2015 Record: 4-12
2016 Over/Under: 7.0
Overview: Not the AFC West team you were probably expecting here, but no one is talking about the Chargers. Seriously, find someone (else ...?) who is going to predict an AFC West title for San Diego before this season. The Chargers were a mess in 2015 -- any team with a true franchise quarterback that only wins four games either made some really dumb moves or suffered some horrible luck.
It was mostly the latter for San Diego, which went 3-8 in one-score games and had an Expected Win total of 6 games. In a Week 8 game against the Ravens, an astonishing 12 players left the game with injury (not including six who were out prior to the game). Philip Rivers is not one to make excuses but even he said "I've never seen anything like it" after the three-point loss. Keenan Allen was knocked out with a lacerated kidney, robbing Rivers of his top playmaker. Melvin Gordon was not, ahem, the player anyone expected him to be out of the backfield.
Why they'll make they playoffs: Better luck is the biggest reason for expecting an improvement in 2016. If the Chargers deal with the same rash of injuries they suffered in 2015 (and they've dealt with these issues before) then we can start potentially pointing fingers somewhere other than "football is just hard, man." The one-score game record isn't a guarantee to improve, but history tells us it should.
The running game is still a real concern after offseason micro-fracture surgery for Gordon, but with Ken Whisenhunt back in the fold as offensive coordinator, Allen returning, the addition of Hunter Henry and Travis Benjamin (one of the most underrated signings this offseason for his fit there), Rivers should be in line for another big year. Expectations are surprisingly suppressed for No. 3 overall pick Joey Bosa, who has already made an impression on his veteran teammates. People worry about his fit as a 3-4 end, but he's excellent against the run and Rivers is already raving about the first-round pick. There's a ton of talent on this defense, it just hasn't all clicked yet.
Why they won't make the playoffs: Maybe the defense won't click. Maybe the Chargers run game isn't established because Gordon's surgery robs him of explosiveness and Brandon Olivier/Danny Woodhead aren't enough to make up for it. San Diego, like New England, isn't afraid to eschew the run for the short passing attack but you need something. Maybe the division is tougher than people expect and the Raiders/Broncos/Chiefs are all making runs at the playoffs.
That's the most likely issue. While the Super Bowl champion Broncos lost Peyton Manning, Brock Osweiler, Malik Jackson, Danny Trevathan and are probably starting Mark Sanchez/Trevor Siemien/Paxton Lynch at quarterback, they've still got an outstanding defense. The Raiders are WHITE HOT in terms of people being on the bandwagon and there's some legitimacy there. And the Chiefs remain steady under Andy Reid, who might have pulled off the best coaching job of his career last season.
2015 Record: 7-9
2016 Over/Under: 8.5
Overview: Seriously -- the Raiders are the team du jour for the offseason, with plenty of people preparing to pick them as the AFC West winners based on a strong core of young talent and a slew of smart offseason moves. The trio of Derek Carr, Amari Cooper and Khalil Mack is reasonable reason for excitement, even if it might be wise to throw a little caution to the wind on the quarterback situation. A surprising 7-9 season in 2015 hit their Expected win total on the nose and featured a ton of growth from the team on both sides of the ball. Carr completed 61 percent of his passes and threw for 32 touchdowns, while Mack emerged as a future Defensive Player of the Year candidate in just his second season.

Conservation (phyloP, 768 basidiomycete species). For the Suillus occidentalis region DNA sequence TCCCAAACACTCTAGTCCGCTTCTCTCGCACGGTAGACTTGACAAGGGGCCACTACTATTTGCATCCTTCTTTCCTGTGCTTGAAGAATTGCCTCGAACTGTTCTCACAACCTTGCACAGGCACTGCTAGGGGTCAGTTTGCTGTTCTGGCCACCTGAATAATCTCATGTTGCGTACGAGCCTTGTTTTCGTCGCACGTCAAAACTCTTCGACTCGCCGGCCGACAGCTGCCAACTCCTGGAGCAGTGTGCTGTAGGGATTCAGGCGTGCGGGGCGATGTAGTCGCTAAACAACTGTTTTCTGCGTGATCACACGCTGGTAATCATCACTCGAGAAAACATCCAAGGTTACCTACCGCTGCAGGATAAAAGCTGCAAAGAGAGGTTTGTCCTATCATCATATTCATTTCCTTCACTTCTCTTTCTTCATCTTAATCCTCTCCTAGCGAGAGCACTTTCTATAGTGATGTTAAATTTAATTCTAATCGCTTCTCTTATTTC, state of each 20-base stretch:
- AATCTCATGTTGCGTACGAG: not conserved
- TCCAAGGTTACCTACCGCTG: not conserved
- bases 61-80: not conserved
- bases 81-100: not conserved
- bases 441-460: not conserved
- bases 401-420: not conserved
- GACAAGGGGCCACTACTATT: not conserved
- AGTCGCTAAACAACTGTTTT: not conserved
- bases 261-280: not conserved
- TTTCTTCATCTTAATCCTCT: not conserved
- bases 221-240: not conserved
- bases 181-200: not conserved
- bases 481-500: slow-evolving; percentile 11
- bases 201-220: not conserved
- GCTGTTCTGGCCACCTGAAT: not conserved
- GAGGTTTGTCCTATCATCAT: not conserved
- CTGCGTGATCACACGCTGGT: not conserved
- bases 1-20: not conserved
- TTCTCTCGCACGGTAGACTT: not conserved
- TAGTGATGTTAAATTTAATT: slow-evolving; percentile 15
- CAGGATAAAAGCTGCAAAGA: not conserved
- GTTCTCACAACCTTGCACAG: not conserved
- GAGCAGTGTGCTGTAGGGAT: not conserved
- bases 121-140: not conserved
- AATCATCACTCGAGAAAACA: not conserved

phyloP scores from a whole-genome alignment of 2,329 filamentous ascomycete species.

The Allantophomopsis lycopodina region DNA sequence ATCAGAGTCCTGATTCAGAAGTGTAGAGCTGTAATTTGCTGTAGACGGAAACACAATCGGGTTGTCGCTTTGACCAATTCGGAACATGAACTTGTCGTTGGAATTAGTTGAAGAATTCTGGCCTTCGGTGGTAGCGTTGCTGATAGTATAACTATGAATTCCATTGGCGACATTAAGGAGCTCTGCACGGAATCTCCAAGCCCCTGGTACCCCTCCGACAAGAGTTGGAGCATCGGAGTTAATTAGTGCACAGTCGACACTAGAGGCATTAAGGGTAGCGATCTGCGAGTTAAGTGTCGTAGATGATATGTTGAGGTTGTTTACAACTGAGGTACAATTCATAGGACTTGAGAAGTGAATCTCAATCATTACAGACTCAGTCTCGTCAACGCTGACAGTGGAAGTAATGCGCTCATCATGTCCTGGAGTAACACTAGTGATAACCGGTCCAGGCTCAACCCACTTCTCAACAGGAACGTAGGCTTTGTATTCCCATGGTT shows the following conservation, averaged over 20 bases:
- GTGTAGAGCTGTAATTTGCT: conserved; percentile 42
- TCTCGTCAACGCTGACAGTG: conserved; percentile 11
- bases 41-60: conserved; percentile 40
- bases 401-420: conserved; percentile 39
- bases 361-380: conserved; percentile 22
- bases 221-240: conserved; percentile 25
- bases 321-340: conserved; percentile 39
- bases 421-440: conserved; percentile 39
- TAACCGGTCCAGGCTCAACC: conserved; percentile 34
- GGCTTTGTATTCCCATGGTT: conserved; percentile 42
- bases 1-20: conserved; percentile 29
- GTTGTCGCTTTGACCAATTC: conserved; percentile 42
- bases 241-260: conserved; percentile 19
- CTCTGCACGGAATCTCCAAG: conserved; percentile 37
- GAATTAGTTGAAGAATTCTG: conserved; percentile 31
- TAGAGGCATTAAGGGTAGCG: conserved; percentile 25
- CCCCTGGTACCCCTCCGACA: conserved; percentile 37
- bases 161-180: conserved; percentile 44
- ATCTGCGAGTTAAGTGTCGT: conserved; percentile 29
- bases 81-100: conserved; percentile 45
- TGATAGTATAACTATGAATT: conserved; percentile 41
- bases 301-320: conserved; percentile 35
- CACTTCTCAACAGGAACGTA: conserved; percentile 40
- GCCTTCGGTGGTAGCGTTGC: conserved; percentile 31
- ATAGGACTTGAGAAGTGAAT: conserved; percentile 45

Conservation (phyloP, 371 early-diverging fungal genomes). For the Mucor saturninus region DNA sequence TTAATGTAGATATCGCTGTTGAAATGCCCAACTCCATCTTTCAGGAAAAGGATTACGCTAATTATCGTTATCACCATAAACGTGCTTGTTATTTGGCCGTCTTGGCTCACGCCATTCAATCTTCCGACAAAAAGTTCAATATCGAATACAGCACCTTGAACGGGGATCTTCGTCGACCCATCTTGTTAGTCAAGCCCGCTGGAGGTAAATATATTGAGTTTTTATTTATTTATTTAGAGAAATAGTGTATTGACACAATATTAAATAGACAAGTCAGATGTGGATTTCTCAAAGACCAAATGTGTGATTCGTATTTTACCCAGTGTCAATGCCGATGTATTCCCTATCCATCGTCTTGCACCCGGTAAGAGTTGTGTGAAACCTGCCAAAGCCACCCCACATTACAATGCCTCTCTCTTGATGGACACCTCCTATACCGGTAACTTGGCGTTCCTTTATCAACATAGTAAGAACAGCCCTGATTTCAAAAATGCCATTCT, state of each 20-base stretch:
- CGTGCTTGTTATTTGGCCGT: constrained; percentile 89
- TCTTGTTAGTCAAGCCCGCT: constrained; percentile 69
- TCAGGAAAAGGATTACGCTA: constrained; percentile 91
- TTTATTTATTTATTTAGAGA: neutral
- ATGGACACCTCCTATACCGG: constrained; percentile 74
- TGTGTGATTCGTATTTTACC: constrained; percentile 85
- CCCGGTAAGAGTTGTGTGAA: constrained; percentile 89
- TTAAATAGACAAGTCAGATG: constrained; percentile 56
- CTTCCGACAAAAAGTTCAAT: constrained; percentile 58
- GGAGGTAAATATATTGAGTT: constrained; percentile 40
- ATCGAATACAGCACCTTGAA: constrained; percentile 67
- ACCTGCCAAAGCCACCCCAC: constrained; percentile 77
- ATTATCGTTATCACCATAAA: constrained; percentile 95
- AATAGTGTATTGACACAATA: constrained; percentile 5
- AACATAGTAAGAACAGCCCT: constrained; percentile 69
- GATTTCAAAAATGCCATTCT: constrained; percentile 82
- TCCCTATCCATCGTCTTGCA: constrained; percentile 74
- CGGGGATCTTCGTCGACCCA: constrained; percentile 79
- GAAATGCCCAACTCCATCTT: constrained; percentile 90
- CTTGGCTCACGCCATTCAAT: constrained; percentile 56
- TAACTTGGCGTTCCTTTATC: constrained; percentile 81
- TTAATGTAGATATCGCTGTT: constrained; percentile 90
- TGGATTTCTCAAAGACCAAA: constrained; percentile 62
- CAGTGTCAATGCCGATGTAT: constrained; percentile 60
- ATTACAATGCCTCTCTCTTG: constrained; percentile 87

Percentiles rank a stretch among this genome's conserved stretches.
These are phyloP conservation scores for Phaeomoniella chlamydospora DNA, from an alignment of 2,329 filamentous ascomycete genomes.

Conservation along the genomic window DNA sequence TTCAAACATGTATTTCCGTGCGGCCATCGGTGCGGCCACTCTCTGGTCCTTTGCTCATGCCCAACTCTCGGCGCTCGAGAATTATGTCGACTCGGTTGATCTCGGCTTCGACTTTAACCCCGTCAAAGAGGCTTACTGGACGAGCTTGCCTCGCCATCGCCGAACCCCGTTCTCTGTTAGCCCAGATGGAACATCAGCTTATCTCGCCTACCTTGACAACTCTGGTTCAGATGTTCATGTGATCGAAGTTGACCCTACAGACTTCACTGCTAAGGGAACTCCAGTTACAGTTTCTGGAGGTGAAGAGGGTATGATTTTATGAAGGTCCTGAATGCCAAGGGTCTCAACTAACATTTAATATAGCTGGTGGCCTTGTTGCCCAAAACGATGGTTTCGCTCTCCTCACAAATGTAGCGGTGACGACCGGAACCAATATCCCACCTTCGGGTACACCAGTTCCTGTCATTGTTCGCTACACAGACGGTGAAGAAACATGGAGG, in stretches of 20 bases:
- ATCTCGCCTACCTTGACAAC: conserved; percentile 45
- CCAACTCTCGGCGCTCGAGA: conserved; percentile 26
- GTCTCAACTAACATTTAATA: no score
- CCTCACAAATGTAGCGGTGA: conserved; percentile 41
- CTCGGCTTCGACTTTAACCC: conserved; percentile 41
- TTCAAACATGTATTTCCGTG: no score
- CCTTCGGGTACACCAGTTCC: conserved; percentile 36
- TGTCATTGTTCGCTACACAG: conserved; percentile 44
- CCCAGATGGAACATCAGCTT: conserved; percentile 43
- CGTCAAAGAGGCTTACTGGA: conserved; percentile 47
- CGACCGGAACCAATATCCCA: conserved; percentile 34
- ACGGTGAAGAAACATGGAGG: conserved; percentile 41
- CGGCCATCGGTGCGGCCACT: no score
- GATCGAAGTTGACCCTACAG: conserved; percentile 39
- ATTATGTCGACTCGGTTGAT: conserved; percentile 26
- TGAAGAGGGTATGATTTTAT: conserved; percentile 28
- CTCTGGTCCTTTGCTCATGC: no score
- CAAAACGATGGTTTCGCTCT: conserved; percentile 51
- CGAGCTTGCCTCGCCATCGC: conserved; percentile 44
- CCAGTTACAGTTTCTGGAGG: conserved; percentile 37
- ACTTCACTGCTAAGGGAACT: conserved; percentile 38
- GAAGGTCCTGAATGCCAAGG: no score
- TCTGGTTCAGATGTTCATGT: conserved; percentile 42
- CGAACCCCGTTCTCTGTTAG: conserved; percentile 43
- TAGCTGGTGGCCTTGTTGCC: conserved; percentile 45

Why they'll make the playoffs: It's not unreasonable to expect another step forward for their "Big Three" and if that happens the Raiders will be a playoff contender. They might be the biggest contenders to challenge the Cowboys for the best offensive line in football and added to it in free agency, picking up Kelechi Osemele, in one of the best pickups of the offseason.
Oakland also improved its defense, adding Bruce Irvin to line up across from Mack. Aldon Smith will also return from suspension at some point. And Reggie McKenzie did an outstanding job addressing secondary concerns by signing Sean Smith and Reggie Nelson before drafting Karl Joseph in the first round. He would later lock down David Amerson, a scrap-heap gem who was released by the Redskins and blossomed for Oakland last year. If they all gel in the defensive backfield, look out. For a roster that was burnt to the ground just a few years ago, they don't have a ton of weaknesses.
Why they won't make the playoffs: Everyone is on this bandwagon. Like, everyone. Because the Broncos took some personnel losses, because the Chargers were terrible and because the Chiefs are boring, it's easy to get hyped up about a team with tons of young talent putting it all together for a playoff run. But a lot of times when everyone in the NFL thinks something is going to happen it doesn't. Is that a particularly logical way of expecting something bad to happen for Oakland? Not at all. But the NFL is a fickle beast.
Additionally, the division could be tougher than expected. The three other teams in the division might not just fall apart. The Raiders' schedule looks easy but they also open with three of four games on the road before closing the season with three of four away from home (which is an entirely different issue all together, not to mention kind of a distraction). It just feels a little weird to pencil the Raiders in as a dominant AFC team -- going 8-8 or 9-7 and missing the playoffs wouldn't be a bad season but it's not like that's the floor either.
Ravens: If Joe Flacco is healthy and some weapons in the passing game can emerge, the Ravens will be dangerous. Assuming a bounce back isn't a given though.
Bills: Rex Ryan might be coaching for his job after a bad defensive performance last year. He'll certainly be coaching with his dad (along with brother Rob). Tyrod Taylor staying healthy is paramount.
Jaguars: Another heavily-hyped team in a questionable division, Jacksonville has red flags on three first-round-worthy defensive additions (Dante Fowler, Jalen Ramsey, Myles Jack). Anything other than a monster year from Blake Bortles, Allen Robinson and Allen Hurns would be a big disappointment.